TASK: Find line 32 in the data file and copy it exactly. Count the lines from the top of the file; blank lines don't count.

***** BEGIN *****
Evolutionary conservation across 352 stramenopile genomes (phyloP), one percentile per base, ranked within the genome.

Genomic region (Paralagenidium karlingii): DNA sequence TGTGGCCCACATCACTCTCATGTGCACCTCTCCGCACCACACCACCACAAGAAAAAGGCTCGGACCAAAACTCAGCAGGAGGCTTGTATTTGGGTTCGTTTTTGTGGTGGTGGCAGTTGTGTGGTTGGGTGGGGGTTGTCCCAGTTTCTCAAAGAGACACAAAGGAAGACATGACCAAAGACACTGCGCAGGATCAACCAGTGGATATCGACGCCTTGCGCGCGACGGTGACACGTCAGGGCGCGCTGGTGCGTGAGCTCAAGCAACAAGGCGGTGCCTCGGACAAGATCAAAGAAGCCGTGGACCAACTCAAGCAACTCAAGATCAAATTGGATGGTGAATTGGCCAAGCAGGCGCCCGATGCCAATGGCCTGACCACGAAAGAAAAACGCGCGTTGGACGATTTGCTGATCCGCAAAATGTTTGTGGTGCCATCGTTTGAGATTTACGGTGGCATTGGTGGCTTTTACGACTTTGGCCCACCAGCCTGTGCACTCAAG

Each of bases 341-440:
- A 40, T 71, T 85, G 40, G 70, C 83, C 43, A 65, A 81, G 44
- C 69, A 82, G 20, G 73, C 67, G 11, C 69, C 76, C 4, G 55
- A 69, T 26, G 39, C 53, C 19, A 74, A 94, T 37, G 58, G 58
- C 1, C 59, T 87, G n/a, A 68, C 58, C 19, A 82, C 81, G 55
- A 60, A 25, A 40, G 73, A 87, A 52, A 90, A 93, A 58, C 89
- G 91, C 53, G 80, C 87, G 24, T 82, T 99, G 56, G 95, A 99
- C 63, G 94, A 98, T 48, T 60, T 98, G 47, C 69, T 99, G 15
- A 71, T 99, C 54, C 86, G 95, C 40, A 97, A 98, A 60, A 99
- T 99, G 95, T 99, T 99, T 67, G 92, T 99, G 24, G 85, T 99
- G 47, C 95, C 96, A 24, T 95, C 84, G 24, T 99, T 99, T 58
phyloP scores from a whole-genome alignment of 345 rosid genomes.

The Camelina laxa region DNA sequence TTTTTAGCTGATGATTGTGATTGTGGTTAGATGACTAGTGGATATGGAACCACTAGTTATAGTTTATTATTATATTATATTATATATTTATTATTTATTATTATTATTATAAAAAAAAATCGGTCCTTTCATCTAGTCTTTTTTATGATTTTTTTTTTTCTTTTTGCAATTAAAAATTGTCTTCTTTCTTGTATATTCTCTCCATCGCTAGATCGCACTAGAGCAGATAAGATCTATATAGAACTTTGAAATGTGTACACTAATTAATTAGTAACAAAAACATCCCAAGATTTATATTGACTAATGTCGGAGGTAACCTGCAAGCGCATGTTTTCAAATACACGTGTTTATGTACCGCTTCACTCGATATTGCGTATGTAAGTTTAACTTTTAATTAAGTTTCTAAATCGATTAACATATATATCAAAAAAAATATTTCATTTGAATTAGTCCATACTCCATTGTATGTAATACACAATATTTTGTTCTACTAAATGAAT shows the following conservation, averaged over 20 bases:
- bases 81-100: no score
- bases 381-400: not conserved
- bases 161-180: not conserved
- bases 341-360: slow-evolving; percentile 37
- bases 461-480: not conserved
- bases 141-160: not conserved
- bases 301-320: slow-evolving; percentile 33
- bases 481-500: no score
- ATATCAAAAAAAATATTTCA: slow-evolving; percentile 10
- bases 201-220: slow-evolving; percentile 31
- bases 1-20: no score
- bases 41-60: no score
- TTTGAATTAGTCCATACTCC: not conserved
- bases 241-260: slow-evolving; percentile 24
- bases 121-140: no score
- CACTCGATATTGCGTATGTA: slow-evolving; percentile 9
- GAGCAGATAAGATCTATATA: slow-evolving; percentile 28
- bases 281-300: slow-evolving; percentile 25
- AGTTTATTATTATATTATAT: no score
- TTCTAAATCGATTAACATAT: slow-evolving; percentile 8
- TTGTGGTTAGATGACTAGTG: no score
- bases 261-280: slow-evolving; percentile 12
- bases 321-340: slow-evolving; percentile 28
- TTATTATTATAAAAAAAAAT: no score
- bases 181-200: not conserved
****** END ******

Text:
- GAGCAGATAAGATCTATATA: slow-evolving; percentile 28